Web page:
Deconstructing the Git in GitHub
The tech media world was full of reports and ensuing opinion pieces about Microsoft’s acquisition early last week of GitHub, the developer-centric version control service beloved of the open source community.
And while the internet was metaphorically alight with arguments concerning Microsoft’s move into the sacrosanct world of open source, many readers in the wider tech community were left scratching their heads.
Not only, they wondered, is all the fuss was about, but what the hell is GitHub, a Git, and why does it matter?
Here then is Tech HQ‘s guide to all things Git – hopefully explaining what the technology is all about, and even touching on why the Microsoft/GitHub situation ruffled so many feathers.
Git was originally conceived as a new type of version control system (VCS) for the open source development of the Linux kernel.
As any would-be developer will know, version control is a way by which development teams can collaborate on the same project, share ideas, and track changes as a build moves on.
What a Git does is a type of version control that holds snapshots of a development project in its entirety locally — that is, on the developer’s computer or local server.
— Edgar Sánchez Gordón (@EdgarSanchez) June 5, 2018
Why is that important? With the way people often work these days, having a centralized traditional version control system just isn’t practical.
You always need access to a version control server, and additionally, on larger, more complex projects, refreshing and updating to the latest versions of the nascent application can be time-consuming.
Git systems hold a snapshot of all projects’ current and historical files in a local database, making it perfect to use on or off-line.
And, because every version is represented, the individual can roll back or refer back to previous versions at will, seamlessly, and without having to wait for a server connection.
There are several advantages to using Gits for development teams, but, this type of repository is beginning to be used in different areas.
In short, any activity which involves the accurate tracking of the development of a project over time by multiple users can make excellent use of a Git.
And due to the open source nature of the technology, anyone can use one, deploy one and build one’s own.
GitHub came about as a web interface to a Git service, and provided a ubiquitous platform on which projects can be worked, without users having to wrestle with tiresome, locally-installed Git clients.
GitHub, as a business, developed a paid-for strand by which large projects from companies such as Apple, Google, and, significantly, Microsoft, could be worked on internally, in private.
But the majority of GitHub users publish their work publicly for others to comment on, improve upon, and share freely.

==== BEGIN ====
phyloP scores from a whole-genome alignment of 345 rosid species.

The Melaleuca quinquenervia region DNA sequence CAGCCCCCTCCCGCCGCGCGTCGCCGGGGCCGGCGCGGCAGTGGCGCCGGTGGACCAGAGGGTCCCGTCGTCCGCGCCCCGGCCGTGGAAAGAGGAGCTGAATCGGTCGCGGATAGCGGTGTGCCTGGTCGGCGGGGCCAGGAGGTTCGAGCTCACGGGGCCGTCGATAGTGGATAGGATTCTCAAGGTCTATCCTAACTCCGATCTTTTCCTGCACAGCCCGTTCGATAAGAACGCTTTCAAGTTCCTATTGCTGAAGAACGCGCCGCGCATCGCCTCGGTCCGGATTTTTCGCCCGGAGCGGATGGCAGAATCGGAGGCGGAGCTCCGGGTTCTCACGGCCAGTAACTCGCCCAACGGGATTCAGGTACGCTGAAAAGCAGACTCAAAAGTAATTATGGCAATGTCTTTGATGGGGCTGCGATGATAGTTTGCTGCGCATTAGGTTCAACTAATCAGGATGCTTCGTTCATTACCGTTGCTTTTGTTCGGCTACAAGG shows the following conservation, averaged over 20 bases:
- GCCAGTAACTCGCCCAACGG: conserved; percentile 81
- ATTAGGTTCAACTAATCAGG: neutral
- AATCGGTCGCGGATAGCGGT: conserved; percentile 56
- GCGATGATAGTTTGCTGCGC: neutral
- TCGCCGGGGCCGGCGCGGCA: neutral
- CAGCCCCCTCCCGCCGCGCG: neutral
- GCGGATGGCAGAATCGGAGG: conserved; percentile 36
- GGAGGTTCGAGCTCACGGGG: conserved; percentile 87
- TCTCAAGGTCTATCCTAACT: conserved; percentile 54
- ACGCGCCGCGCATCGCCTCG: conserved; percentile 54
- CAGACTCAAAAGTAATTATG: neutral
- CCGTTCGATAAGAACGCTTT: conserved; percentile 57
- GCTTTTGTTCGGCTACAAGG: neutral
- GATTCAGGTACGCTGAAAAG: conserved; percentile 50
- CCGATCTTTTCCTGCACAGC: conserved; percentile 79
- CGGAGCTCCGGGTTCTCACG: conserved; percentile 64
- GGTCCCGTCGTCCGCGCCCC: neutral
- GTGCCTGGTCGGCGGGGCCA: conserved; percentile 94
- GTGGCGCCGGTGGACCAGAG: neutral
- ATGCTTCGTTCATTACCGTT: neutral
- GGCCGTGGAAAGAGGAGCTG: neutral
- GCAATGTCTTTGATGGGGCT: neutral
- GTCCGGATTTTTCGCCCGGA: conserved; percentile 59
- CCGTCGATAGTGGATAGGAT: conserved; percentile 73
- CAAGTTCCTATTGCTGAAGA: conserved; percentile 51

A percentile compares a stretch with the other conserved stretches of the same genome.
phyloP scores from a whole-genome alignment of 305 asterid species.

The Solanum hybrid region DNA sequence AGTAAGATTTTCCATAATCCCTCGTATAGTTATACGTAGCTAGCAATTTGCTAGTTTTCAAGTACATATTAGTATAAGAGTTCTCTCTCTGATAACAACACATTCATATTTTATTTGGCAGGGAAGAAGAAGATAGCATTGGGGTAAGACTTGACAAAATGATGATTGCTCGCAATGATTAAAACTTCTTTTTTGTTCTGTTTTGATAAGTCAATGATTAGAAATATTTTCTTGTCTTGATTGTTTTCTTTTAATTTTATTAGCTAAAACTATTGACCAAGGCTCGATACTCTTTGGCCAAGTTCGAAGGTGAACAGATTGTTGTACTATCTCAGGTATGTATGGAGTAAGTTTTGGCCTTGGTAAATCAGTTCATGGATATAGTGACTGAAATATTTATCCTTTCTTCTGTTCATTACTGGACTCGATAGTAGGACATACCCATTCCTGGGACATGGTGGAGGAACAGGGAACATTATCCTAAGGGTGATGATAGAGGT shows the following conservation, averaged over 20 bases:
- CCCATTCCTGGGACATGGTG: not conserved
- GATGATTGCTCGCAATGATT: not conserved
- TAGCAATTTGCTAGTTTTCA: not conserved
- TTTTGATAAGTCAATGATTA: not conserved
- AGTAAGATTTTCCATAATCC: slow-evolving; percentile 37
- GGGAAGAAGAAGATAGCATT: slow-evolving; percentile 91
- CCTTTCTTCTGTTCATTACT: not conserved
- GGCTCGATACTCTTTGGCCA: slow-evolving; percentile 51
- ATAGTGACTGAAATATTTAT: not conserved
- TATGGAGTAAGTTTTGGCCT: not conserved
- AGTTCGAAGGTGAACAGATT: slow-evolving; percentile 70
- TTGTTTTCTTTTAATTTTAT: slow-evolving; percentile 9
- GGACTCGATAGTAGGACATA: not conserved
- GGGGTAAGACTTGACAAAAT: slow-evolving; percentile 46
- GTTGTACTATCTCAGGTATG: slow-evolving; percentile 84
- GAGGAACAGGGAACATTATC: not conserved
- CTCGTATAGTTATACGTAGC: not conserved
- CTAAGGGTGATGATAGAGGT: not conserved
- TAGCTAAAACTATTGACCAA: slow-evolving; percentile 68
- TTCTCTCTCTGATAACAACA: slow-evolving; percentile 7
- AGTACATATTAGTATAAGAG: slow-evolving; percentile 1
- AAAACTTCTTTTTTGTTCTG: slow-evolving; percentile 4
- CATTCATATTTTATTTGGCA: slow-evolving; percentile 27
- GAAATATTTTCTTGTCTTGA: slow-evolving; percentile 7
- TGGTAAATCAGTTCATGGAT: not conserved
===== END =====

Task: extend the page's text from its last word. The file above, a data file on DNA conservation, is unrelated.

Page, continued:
This is the basis of the FOSS or open-source model, often cast as a direct competitor to purely commercial, proprietary interests such as Microsoft’s.
Any Git project has three main areas. There’s the Git directory or repository which holds all the files. That means the current version of the project, any forks or offshoots from that project, and every change ever made to the project throughout its history.
On top of that, users spend most of their time in a Working Directory having “checked out” or “cloned” a project or part of a project to work on.
When any changes have been made and given proper consideration, they can be pushed to a staging area.
From the staging area, the Central Directory (or repository) can be updated according to what’s been staged. Who does that? Either the developer or more commonly in larger projects, the project leaders or overseers.
Enterprise users will recognize this type of activity in some of their own working methods.
Even simple use of technology like Google Sheets or Google Docs, for instance, can involve suggesting changes or edits to a document on which many are collaborating.
Suggestions can be accepted and made real in the final document, and by this means, a finalized version is created.
Git repositories work in much the same way, although with a much higher degree of granularity available.
With ease, projects can be branched, or forked, and those offshoots later amalgamated into the main, or become discrete projects on their own if required.
Other uses are beginning to percolate through to a broader market, with instances cropping up in law, blogging and writing, font editing, collaborative creativity, and even libraries of recipes, where the forks contain variations (spicier, milder) of the main version.
Microsoft’s claim to fame, or claim to infamy if you listen to certain people, is that it has always been a superb imitator and propagator, rather than an innovator.
The graphical user interface in the desktop environment which made the company into the global-straddling giant it is today was actually an invention of Xerox’s.
Its come-lately Azure platform trails in the wake of AWS, and the Bing search engine is only a niche player, operating behind the scenes on specific services (until recently powering searches for Apple’s Siri, for instance).
But with the company’s acquisition of GitHub, you can expect to see the version control system of Git more widely distributed and used in a more significant number of instances.
Microsoft’s genius has always been one of commercialization of the existing, so prepare to come across new services and technologies based on Git in the following months and years. Whether or not they’ll be free remains to be seen.